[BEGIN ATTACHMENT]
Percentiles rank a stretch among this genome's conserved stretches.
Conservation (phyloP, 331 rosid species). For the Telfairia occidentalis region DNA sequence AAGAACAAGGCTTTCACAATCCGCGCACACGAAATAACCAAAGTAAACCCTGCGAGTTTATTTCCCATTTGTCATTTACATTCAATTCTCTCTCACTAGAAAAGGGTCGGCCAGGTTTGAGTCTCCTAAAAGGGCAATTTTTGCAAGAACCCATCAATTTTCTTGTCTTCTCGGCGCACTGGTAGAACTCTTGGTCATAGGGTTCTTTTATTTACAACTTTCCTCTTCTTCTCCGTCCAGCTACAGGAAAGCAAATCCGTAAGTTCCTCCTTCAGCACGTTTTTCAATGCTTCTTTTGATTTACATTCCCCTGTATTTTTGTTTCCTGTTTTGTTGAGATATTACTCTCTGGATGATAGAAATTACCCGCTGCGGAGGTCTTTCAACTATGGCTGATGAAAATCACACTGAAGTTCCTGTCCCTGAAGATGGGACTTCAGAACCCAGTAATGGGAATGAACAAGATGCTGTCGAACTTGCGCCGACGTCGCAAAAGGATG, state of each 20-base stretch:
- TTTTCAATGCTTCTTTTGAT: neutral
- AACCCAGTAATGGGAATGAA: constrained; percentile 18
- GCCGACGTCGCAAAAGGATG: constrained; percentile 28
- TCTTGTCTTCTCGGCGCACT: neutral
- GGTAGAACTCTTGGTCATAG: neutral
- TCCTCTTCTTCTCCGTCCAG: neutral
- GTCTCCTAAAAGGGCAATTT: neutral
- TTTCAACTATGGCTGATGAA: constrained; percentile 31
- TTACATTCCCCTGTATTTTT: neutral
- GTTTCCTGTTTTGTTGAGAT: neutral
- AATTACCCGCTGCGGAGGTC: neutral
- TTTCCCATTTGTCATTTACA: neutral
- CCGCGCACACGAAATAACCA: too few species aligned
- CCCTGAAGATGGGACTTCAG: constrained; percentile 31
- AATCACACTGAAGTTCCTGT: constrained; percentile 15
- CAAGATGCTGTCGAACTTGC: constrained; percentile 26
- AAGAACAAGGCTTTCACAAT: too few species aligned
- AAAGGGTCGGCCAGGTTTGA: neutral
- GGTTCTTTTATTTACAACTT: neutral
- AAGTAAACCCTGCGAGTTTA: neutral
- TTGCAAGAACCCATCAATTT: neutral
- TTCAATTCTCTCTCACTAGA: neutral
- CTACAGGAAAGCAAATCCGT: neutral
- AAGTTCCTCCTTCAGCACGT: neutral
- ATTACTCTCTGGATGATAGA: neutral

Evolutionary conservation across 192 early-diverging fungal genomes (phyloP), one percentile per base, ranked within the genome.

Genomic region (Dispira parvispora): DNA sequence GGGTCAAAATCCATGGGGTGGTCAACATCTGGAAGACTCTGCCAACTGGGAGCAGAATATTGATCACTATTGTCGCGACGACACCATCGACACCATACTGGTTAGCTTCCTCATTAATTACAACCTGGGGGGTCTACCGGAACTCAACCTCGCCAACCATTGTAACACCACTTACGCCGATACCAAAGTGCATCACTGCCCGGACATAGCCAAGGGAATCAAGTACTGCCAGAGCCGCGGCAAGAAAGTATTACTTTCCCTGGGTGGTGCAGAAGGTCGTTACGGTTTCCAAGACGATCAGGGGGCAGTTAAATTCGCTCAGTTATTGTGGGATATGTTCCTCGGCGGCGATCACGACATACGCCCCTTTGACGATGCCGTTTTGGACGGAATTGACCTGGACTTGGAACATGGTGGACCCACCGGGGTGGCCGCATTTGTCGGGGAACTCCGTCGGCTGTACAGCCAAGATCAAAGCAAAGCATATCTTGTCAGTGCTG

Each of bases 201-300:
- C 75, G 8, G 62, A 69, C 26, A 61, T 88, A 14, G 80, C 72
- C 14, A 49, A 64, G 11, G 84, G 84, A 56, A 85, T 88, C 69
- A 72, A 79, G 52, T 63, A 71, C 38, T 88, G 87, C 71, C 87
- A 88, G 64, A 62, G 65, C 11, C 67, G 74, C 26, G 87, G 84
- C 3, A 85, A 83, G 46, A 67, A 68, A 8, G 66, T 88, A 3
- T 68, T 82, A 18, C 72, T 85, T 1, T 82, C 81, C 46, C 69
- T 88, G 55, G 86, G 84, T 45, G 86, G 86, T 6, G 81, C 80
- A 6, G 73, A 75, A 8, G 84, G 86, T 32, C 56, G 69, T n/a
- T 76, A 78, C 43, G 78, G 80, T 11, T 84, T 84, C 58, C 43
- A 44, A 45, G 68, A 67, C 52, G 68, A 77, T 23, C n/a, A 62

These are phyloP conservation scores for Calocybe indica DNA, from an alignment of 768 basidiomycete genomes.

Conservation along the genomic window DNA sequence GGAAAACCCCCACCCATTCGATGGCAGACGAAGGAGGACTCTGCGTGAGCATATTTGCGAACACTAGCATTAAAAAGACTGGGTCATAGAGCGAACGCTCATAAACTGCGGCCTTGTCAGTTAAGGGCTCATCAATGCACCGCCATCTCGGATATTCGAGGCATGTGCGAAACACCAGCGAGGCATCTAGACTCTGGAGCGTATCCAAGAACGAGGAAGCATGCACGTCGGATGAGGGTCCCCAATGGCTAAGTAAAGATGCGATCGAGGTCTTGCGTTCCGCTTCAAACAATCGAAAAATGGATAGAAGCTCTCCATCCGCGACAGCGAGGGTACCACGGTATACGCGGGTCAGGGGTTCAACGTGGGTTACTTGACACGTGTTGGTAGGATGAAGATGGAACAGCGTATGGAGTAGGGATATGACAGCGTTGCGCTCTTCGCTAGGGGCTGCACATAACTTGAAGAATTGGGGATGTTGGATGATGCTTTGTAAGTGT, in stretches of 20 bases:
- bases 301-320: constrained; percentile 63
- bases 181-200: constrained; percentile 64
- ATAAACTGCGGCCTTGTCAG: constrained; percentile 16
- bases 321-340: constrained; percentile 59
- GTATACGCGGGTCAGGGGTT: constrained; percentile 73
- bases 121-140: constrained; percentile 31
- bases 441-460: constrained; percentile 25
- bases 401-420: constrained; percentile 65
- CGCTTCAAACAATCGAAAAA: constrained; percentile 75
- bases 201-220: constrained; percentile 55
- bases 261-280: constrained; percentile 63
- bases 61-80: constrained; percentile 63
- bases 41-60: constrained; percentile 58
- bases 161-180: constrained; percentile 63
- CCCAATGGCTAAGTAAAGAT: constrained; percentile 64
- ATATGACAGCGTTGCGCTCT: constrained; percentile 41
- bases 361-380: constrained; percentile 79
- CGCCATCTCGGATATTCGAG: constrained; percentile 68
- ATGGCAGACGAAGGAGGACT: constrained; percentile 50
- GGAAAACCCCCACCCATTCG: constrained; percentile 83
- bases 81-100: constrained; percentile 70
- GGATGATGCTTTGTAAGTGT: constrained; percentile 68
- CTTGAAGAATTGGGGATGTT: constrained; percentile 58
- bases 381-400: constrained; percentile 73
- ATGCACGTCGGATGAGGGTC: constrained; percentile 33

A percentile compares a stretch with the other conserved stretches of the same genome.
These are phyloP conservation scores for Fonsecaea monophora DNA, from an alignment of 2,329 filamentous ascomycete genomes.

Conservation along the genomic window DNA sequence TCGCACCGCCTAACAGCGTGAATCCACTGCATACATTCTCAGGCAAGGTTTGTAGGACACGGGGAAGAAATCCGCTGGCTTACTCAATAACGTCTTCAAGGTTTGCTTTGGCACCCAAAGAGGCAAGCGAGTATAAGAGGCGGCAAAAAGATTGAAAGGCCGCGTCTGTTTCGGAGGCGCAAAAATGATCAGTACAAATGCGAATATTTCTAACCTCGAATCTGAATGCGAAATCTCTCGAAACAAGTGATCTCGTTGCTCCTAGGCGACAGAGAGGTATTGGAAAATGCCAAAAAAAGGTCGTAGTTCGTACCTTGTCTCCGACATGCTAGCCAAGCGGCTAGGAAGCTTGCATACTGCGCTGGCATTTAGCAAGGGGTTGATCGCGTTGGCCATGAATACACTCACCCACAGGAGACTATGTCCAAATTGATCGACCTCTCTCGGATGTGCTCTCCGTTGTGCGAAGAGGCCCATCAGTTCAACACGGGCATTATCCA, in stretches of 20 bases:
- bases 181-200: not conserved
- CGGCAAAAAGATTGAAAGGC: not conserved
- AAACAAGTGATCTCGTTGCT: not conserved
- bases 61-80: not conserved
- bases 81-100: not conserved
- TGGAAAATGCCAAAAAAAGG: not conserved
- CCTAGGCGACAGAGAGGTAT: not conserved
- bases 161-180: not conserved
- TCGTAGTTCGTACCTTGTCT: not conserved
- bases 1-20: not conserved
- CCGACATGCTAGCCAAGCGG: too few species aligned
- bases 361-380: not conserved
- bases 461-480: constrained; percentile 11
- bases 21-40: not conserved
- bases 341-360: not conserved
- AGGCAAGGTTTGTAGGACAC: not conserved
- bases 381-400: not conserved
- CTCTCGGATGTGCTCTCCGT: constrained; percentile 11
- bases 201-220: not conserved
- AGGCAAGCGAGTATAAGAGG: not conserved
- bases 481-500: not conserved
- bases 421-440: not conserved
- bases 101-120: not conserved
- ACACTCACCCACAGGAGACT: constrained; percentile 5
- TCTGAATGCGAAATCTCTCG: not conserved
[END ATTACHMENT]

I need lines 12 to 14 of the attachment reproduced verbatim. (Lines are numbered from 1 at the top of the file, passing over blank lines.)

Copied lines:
- GTTTCCTGTTTTGTTGAGAT: neutral
- AATTACCCGCTGCGGAGGTC: neutral
- TTTCCCATTTGTCATTTACA: neutral